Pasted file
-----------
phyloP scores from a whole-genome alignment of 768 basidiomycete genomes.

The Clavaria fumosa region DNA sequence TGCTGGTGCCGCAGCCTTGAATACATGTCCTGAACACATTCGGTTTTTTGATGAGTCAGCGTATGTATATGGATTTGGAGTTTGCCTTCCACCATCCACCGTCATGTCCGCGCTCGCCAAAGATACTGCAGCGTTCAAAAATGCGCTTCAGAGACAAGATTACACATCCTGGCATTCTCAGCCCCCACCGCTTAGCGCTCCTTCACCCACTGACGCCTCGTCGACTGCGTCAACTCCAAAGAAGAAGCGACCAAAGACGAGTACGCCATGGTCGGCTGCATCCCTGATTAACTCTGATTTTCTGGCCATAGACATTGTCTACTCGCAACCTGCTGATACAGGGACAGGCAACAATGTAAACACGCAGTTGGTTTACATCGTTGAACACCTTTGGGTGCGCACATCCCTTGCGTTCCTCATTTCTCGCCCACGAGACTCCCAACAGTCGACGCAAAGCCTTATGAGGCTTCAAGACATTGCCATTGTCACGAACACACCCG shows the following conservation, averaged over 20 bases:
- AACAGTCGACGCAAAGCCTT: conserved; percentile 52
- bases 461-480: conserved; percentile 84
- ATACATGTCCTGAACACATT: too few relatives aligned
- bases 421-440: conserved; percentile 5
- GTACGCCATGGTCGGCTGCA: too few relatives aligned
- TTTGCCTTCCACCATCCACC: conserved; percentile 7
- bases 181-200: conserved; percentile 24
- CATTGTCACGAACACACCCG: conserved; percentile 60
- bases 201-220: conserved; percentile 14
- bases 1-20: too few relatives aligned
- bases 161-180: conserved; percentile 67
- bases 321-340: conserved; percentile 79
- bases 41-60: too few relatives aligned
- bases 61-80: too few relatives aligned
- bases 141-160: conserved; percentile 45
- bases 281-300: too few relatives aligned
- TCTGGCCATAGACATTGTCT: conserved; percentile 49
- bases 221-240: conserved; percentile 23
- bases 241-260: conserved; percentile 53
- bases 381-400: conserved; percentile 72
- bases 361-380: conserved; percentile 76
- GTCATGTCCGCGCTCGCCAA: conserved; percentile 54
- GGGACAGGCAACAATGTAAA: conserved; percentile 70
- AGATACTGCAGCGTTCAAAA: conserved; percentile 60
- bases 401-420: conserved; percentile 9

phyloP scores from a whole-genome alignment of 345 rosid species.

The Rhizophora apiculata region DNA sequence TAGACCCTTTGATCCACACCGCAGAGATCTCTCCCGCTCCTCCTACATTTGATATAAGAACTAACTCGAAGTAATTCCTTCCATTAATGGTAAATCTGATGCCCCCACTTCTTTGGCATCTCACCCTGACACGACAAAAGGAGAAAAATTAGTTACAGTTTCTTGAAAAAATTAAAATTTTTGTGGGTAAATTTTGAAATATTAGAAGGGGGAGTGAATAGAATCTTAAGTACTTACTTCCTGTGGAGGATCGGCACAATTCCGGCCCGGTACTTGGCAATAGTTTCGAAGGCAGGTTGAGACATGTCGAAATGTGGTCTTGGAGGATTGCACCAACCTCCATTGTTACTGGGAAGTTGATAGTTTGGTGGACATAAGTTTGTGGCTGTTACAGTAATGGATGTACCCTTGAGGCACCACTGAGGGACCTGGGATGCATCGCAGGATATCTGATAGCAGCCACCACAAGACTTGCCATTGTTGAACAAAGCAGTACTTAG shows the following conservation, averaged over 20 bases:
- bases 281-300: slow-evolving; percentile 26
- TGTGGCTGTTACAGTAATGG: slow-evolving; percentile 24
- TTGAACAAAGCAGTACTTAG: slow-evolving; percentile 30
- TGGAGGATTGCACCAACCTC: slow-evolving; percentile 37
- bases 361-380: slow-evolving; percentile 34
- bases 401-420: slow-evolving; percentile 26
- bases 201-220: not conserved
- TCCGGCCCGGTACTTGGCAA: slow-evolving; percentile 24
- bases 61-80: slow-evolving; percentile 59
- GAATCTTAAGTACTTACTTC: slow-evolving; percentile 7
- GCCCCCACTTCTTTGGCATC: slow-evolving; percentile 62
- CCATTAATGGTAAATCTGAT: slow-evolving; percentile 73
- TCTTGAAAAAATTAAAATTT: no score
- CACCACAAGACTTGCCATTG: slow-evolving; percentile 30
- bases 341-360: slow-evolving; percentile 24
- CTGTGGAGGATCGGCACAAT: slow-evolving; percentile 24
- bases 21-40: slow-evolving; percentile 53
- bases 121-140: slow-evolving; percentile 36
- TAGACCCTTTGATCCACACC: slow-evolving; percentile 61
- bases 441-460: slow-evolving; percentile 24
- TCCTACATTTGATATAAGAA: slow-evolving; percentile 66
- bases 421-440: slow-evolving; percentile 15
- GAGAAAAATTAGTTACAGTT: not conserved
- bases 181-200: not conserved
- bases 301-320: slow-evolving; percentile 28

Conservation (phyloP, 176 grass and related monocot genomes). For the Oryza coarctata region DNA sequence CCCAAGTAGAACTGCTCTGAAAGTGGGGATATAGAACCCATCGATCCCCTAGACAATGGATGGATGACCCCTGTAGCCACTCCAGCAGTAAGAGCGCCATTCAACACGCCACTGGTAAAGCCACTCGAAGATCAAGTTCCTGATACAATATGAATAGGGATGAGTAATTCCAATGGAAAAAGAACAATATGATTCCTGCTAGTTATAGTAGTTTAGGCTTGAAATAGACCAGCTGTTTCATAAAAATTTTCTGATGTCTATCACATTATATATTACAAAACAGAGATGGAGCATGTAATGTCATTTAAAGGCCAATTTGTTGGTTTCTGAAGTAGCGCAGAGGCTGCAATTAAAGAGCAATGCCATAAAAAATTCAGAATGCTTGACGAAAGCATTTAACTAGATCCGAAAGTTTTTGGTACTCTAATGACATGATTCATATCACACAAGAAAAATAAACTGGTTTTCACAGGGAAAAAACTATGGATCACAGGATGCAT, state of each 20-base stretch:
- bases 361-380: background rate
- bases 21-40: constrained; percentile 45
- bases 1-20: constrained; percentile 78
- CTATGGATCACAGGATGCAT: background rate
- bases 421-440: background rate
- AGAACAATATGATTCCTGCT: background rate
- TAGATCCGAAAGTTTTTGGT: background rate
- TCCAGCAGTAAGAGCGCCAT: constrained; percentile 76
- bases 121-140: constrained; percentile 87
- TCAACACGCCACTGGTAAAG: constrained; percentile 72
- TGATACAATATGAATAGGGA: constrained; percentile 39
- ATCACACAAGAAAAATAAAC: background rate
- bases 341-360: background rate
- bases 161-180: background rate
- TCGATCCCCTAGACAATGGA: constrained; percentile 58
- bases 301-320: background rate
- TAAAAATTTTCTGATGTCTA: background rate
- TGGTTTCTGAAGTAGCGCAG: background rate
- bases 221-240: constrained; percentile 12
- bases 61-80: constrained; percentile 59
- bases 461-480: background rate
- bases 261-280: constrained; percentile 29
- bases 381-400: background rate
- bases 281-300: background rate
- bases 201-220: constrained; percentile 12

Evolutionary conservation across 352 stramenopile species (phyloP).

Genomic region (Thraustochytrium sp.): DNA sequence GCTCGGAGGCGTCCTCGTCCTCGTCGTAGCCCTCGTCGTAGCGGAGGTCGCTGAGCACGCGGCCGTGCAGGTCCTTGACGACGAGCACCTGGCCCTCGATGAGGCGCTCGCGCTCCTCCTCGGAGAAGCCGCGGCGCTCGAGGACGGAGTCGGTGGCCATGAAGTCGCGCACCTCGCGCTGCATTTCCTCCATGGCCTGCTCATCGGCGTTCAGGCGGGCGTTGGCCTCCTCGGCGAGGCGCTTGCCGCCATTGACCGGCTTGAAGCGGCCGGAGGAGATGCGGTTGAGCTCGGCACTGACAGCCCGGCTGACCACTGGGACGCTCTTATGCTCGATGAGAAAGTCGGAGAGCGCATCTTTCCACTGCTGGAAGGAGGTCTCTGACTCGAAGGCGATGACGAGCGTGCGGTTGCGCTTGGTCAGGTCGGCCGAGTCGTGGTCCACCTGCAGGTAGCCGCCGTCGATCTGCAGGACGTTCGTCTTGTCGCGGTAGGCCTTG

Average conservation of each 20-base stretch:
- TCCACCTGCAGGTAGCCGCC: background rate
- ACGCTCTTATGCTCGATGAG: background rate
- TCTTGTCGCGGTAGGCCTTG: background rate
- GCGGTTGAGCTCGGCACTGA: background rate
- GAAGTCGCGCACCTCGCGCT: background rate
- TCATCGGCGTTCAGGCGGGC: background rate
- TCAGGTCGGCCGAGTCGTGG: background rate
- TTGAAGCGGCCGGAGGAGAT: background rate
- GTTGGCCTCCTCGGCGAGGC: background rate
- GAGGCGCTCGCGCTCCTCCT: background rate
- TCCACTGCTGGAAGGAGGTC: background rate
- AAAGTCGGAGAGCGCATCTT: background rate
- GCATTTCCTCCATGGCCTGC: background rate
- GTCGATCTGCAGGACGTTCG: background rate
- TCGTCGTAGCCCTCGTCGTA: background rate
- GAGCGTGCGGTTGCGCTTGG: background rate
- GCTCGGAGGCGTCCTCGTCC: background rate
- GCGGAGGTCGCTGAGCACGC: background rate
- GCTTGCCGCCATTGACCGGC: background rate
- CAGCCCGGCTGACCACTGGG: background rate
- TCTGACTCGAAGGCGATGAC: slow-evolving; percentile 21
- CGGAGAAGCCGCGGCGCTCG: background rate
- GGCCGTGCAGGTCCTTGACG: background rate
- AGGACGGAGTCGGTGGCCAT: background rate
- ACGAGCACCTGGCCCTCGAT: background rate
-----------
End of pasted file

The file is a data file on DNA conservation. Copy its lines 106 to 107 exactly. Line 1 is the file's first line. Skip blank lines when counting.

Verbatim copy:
- GGCCGTGCAGGTCCTTGACG: background rate
- AGGACGGAGTCGGTGGCCAT: background rate